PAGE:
1. A.P. Veening Silver badge

        Re: NTFS on Linux? Now who would have thought?

        I don't know why you got downvoted.

        Not for the part you agreed with, as most of us (I thing) agree with that, but for:

        The Linux community should hunker down

        Putting an obligation on somebody without even discussing it before is just not done. And it isn't a small obligation either or something that is really necessary (NTFS support has been around in Linux for quite some time now).

  12. Henry Wertz 1 Gold badge

    Not sure there's a big problem

    "The Linux community should hunker down and start the code review process. Break it up into multiple files and call it a module. "

    Not really their job; the way it's worked for a long time, by the time a patch makes it to the Linux Kernel Mailing List it's really expected to be in form to include into the kernel. A project the size of the Linux kernel would be unmaintainable if they were spending all their time cleaning up not-up-to-standard patches, or accepting patches as-is that don't meet standards.

    That said... a) As others have said, there's already a FUSE-based read/write NTFS driver and has been for decades, it's not a matter of "accept these patches or Linux can't write to NTFS". I think the main benefit of an in-kernel driver is probably better benchmark speeds than going through FUSE; I've read and written to NTFS disks just fine over the years though.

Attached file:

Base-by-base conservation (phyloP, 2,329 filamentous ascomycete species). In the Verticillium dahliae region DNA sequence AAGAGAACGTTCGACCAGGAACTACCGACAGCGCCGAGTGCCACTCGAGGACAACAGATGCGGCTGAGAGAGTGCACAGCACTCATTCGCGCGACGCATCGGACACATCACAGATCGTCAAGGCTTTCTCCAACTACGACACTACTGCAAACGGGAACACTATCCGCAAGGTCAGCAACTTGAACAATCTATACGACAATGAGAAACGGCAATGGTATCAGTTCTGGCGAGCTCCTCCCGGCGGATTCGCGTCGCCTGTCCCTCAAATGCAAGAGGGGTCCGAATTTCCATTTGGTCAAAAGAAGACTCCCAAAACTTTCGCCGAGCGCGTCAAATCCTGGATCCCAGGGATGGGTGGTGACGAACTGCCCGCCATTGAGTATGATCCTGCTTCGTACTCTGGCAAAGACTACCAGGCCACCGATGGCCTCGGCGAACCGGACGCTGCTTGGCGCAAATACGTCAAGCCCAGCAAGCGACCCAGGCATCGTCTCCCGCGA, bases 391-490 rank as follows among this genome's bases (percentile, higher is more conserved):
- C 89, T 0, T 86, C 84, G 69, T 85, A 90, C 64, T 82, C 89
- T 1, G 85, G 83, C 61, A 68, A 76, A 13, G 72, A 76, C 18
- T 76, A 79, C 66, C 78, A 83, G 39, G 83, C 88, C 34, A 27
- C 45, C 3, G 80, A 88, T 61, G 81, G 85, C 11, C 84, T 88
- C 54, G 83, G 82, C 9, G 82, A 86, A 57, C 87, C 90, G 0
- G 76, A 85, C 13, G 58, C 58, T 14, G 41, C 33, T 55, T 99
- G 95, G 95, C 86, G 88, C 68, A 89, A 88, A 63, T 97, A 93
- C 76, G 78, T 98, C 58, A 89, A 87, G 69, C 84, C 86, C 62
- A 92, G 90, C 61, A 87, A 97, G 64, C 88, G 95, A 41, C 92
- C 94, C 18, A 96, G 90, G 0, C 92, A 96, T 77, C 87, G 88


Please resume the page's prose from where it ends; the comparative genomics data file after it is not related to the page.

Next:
b) As far as I know, there's nothing definitive here about Paragon leaving this huge patch and running off; they may well be in the process of preparing to re-submit their patches. This is not necessarily some sign of inexperience on Paragon's part either; even Google has had this kind of thing happen (submit a giant patch for security or scheduler changes or something, have it rejected because it's more like a huge code dump than a patch.)

  13. Philip Hands

    Creative Outsourcing?

    Imagine the scene:

    Wide-eyed intern gets assigned their first task at Paragon: "Just get that lot to compile with the latest kernel will you?"

    ... some time later, a rather dejected intern reports that they cannot understand what's wrong, and having asked around it seems everyone that knew anything about the code left some time ago, so asks if it would be OK to bundle up all the GPLed bits and lob them over the fence at the kernel devs in the hope they might have some ideas how to fix it.

    That way Paragon gets to carry on charging people for the proprietary bits without having to spend money maintaining obsolecent code.